Opinion and Editorial from the Policy Exchange team.
Choose A Category
Arts and Culture
Demography, Immigration and Integration
Crime and Justice
Demography, Immigration and Integration
Economics and Social Policy
Environment and Energy
French Presedential Election
Foreign Policy and Security
Government and Politics
Housing and Urban Regeneration
Security and Extremism
Ahead of the Budget, Policy Exchange’s Head of Housing and Urban Regeneration Susan Emmett wrote for Huffington Post about how “Money alone will not fix the housing market”. She says “Local backing for developments is more likely if they have regard to the aesthetics and impact on local infrastructure” and calls for “consistent direction, not only from Whitehall but also from all levels of government up and down the country”.
The Chancellor should not give in to the temptation to “give what amounts to protection money to the union lobby” and increase school funding in next week’s Budget, argues Policy Exchange’s Head of Education and Social Reform John Blake in the Times. “We can have world-leading schools without breaking the bank, but not if our school system believes there will always be more money whatever happens.”
Last week, Chuka Umunna spoke to Chatham House in a much-needed intervention on the state of British foreign policy.
In recent years, the British foreign policy debate has not kept up with the pace of global political and economic change. For that reason alone, there was much to commend in Umunna’s sense of urgency. To adapt to the challenges of the twenty-first century, as he put it, “we need to look ahead and develop a proper national strategy on the basis of a clear understanding of what our interests are”.
Today’s quarter point rise in interest rates by the Monetary Policy of the Bank of England is notable as the first increase in ten years. But at 0.5% Bank Rate is still at extremely low levels. Indeed today’s move merely reverses last August’s quarter point cut, which was an easing of policy designed to help offset the anticipated slowdown in growth following the EU referendum result. Given that by the end of last year it was clear that the economy was actually in fairly good shape it would have been prudent to have reversed this last rate reduction several months ago. But it is better late than never.
Matthew Rooney, Energy and Environment Research Fellow at Policy Exchange, responds to Dieter Helm’s recent Cost of Energy Review. The review, commissioned by the Government and released last week, sparked much debate online. The main dividing line, Rooney explains, is between those who believe that an activist state and large subsidies for renewable energy deployment are necessary to bring down costs, and those who think the Government’s main role is to create a level playing field for low carbon technologies to compete without subsidy. Helm’s big idea is a carbon tax with border carbon adjustments. Could that work and what are its potential benefits?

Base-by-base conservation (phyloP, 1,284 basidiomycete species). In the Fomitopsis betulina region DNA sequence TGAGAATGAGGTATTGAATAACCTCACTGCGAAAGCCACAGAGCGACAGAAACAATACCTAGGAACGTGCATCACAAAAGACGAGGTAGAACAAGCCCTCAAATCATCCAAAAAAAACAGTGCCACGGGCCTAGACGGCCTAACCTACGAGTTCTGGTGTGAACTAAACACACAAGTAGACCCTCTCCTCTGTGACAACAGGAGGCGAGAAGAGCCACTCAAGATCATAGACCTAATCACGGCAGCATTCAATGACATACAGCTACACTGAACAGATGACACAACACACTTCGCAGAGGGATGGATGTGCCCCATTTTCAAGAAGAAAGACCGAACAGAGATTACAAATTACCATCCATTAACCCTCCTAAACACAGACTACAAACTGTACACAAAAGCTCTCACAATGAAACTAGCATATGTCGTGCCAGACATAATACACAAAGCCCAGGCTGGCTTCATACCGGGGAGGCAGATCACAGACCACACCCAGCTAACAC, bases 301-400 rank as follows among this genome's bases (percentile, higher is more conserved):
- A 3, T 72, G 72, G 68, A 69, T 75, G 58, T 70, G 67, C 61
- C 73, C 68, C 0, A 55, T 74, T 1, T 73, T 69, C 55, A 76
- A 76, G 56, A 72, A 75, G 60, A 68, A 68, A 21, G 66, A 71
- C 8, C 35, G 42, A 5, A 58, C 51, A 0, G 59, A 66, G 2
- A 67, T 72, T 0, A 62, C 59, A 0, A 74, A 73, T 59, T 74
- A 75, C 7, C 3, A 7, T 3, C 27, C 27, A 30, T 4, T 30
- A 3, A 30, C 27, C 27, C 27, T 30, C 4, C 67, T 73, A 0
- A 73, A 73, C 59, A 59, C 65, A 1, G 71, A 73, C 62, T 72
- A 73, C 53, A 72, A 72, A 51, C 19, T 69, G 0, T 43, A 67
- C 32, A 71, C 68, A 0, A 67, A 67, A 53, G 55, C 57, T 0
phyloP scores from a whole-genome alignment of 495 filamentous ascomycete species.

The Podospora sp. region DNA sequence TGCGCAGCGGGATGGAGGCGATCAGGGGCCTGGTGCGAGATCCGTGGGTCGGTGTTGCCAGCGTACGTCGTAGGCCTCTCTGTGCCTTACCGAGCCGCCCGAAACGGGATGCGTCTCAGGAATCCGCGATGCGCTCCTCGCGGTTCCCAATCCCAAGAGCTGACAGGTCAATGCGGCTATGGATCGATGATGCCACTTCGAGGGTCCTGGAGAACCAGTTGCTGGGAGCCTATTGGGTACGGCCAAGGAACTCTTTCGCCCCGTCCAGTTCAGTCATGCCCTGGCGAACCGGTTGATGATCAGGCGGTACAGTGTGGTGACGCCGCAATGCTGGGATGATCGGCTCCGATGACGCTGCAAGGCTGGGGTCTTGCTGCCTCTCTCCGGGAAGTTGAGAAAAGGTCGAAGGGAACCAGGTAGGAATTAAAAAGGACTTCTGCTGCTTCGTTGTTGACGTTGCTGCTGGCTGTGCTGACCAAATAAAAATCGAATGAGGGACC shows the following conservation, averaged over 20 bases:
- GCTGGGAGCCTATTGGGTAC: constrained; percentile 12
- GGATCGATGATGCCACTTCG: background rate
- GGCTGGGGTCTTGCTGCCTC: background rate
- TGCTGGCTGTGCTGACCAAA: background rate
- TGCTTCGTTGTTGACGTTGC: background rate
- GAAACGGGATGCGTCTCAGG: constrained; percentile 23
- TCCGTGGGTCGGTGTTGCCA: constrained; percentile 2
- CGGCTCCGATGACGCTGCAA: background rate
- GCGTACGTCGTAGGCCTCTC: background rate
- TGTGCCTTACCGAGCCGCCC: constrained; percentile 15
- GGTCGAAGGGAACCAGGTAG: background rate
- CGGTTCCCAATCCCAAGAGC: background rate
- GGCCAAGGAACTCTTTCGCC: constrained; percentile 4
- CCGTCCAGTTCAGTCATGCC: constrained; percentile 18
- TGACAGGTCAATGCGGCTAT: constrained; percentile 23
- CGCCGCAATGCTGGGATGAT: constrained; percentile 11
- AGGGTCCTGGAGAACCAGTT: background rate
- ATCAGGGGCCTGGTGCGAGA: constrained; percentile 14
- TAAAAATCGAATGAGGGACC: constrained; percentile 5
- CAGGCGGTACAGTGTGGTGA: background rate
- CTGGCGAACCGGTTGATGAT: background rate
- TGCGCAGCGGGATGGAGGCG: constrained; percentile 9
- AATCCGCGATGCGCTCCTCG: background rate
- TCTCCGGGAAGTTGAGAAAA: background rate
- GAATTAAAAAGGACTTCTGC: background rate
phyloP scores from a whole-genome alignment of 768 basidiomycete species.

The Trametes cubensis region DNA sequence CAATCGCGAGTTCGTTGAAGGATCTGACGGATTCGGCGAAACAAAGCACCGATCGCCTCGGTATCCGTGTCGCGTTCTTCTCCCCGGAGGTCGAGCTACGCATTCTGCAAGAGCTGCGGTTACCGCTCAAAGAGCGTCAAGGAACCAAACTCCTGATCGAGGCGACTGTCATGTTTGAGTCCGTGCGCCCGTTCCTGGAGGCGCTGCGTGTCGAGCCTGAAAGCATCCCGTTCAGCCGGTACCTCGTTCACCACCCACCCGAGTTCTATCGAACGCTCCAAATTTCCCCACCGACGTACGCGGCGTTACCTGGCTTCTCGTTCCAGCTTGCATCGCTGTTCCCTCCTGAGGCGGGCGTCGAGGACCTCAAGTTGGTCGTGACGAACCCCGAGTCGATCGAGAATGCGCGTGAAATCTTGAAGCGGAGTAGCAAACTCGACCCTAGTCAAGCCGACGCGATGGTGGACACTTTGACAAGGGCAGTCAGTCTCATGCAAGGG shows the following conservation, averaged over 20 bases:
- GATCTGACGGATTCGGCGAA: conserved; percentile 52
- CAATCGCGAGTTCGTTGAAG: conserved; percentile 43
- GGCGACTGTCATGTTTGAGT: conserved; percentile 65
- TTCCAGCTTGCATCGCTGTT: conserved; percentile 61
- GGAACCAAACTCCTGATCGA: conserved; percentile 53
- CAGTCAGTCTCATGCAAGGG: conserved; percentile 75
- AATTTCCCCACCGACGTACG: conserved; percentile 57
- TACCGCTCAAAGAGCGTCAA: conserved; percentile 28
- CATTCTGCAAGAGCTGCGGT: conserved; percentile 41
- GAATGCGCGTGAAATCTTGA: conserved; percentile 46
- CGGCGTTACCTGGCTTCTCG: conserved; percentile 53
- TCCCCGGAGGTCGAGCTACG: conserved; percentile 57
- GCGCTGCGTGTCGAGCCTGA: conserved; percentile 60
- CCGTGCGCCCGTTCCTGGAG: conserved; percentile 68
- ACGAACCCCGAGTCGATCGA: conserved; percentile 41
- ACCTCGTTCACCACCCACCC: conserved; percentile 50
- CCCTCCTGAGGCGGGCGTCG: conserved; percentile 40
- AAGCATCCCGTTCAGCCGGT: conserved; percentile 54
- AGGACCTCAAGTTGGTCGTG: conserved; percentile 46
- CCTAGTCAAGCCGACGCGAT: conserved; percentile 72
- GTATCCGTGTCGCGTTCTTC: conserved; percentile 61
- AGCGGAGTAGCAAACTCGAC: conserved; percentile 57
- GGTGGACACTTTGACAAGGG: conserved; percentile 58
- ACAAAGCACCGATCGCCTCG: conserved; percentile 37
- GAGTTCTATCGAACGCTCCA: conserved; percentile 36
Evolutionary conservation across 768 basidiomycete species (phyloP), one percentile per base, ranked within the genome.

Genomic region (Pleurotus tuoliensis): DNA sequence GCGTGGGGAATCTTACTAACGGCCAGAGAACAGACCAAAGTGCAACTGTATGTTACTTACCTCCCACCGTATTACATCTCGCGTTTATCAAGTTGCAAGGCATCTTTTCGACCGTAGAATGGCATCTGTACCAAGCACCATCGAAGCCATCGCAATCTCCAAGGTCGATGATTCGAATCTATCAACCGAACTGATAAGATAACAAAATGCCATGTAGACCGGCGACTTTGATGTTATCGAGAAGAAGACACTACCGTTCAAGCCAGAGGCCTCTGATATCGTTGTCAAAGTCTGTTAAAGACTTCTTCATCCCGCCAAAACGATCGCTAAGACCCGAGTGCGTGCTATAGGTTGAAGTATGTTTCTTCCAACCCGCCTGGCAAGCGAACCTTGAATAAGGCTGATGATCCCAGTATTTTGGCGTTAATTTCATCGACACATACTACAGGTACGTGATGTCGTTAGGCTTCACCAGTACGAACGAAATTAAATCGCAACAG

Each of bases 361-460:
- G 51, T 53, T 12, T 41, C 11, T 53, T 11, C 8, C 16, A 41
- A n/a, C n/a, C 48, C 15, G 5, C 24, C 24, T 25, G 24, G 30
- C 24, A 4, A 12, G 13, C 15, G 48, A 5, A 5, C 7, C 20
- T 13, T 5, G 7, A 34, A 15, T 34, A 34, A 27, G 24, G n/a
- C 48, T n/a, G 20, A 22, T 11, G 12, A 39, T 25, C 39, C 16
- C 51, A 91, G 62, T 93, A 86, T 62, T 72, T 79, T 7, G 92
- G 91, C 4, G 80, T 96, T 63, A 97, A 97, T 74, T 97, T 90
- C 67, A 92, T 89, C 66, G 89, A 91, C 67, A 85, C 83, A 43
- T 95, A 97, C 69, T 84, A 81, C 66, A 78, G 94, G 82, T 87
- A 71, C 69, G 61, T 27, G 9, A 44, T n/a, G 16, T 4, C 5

Warwick Lightfoot, Head of the Economics Unit, argues that the controversy over the introduction of Universal Credit is an opportunity to revisit the fundamentals of a modern, market-friendly benefit system. At present benefits extend too far up the income distribution, damaging incentives and productivity as benefit withdrawal pushes effective marginal tax rates to extreme levels. In addition, greater regional variation in benefits, to take account of local labour market conditions, would be a major improvement.
Policy Exchange’s Energy and Environment Research Fellows, Matthew Rooney and Joshua Burke, respond to the Government’s Clean Growth Strategy. The long awaited strategy document detailing how the UK will meet their emissions reductions targets was published on Thursday. In it there is positive news for onshore wind, nuclear power and the hydrogen economy, whilst fracking is a notable absence. A next big decision for the Government to make is whether the UK will remain in the EU Emissions Trading Scheme. Policy Exchange are currently conducting research into the potential benefits of leaving the scheme and implementing a British carbon tax system.
The Supreme Court has today used vague provisions in the EU Charter of Fundamental Rights to disapply an Act of Parliament. This outcome is impossible under ordinary human rights law and confirms the danger the Charter poses to parliamentary democracy. The Court passed up the opportunity to consider limits on the Charter’s application and the case confirms the need to end the Charter’s place in domestic law after the UK leaves the EU.
The Head of Policy Exchange’s Judicial Power Project, Professor Richard Ekins, gave evidence to the House of Common’s Brexit Select Committee alongside regular JPP contributor, Sir Stephen Laws, former First Parliamentary Counsel. Rebecca Lowe, Policy Exchange’s State & Society and Judicial Power Project (JPP) Fellow, reports on the hearing, which focused initially on the constitutional and legal aspects of the bill, before expanding to the Brexit process more widely, with questions ranging from the future role, if any, of the ECJ, to the provision that could be made for a ‘transition period’.
Dr Ray Bassett, Senior Fellow on EU Affairs at Policy Exchange and a former senior Irish ambassador takes a look at the Brexit discussions around the Common Travel Area (CTA). Despite the deadlock in Brexit negotiations, the UK Government continues to maintain a constructive and sensible attitude to the CTA, which should reassure British and Irish citizens living and working in those respective countries – who should be more concerned about the “glib” attitude for EU negotiators on the CTA and the border.